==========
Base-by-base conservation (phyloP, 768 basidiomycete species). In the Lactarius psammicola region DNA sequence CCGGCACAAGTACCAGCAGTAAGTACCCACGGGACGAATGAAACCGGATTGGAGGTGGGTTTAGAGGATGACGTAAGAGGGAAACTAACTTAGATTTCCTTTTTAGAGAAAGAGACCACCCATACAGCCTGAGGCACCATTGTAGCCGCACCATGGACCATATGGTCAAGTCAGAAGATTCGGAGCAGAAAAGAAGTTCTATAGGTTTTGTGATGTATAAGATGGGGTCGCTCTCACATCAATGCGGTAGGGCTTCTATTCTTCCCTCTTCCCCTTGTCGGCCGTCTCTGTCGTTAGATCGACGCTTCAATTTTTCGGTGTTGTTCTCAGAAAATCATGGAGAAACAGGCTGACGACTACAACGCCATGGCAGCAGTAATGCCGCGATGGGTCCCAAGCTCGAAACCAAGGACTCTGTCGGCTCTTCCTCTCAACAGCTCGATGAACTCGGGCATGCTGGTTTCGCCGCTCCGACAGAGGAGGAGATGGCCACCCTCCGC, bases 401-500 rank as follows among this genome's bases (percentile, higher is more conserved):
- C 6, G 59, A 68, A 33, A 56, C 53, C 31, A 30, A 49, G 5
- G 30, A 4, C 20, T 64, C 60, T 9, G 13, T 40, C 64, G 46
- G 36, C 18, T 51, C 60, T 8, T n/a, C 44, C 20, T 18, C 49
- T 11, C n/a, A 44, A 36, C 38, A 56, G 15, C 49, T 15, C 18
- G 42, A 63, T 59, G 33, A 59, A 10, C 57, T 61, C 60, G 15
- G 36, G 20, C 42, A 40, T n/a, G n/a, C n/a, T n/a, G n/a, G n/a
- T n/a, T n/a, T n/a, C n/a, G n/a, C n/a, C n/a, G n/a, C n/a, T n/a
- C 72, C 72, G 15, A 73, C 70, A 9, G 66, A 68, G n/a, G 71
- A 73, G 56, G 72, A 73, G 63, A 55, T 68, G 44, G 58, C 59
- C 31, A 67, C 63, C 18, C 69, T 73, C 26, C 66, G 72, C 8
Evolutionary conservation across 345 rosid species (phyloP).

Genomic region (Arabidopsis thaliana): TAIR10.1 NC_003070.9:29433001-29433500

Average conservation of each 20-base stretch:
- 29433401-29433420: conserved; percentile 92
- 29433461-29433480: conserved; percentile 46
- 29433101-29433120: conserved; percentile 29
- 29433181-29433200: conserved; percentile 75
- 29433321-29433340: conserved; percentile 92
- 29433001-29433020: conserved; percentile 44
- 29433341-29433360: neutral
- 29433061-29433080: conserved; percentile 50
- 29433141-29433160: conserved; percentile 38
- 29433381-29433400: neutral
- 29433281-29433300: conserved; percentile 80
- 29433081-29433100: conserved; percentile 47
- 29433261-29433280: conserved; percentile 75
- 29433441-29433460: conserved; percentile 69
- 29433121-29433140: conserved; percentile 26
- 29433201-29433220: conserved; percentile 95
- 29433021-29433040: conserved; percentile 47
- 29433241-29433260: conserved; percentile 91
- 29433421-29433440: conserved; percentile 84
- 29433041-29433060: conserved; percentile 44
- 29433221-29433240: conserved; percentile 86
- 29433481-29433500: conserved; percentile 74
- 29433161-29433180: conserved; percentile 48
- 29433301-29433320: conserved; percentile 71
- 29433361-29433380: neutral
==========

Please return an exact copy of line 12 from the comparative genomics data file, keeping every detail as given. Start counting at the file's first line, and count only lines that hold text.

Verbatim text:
Evolutionary conservation across 345 rosid species (phyloP).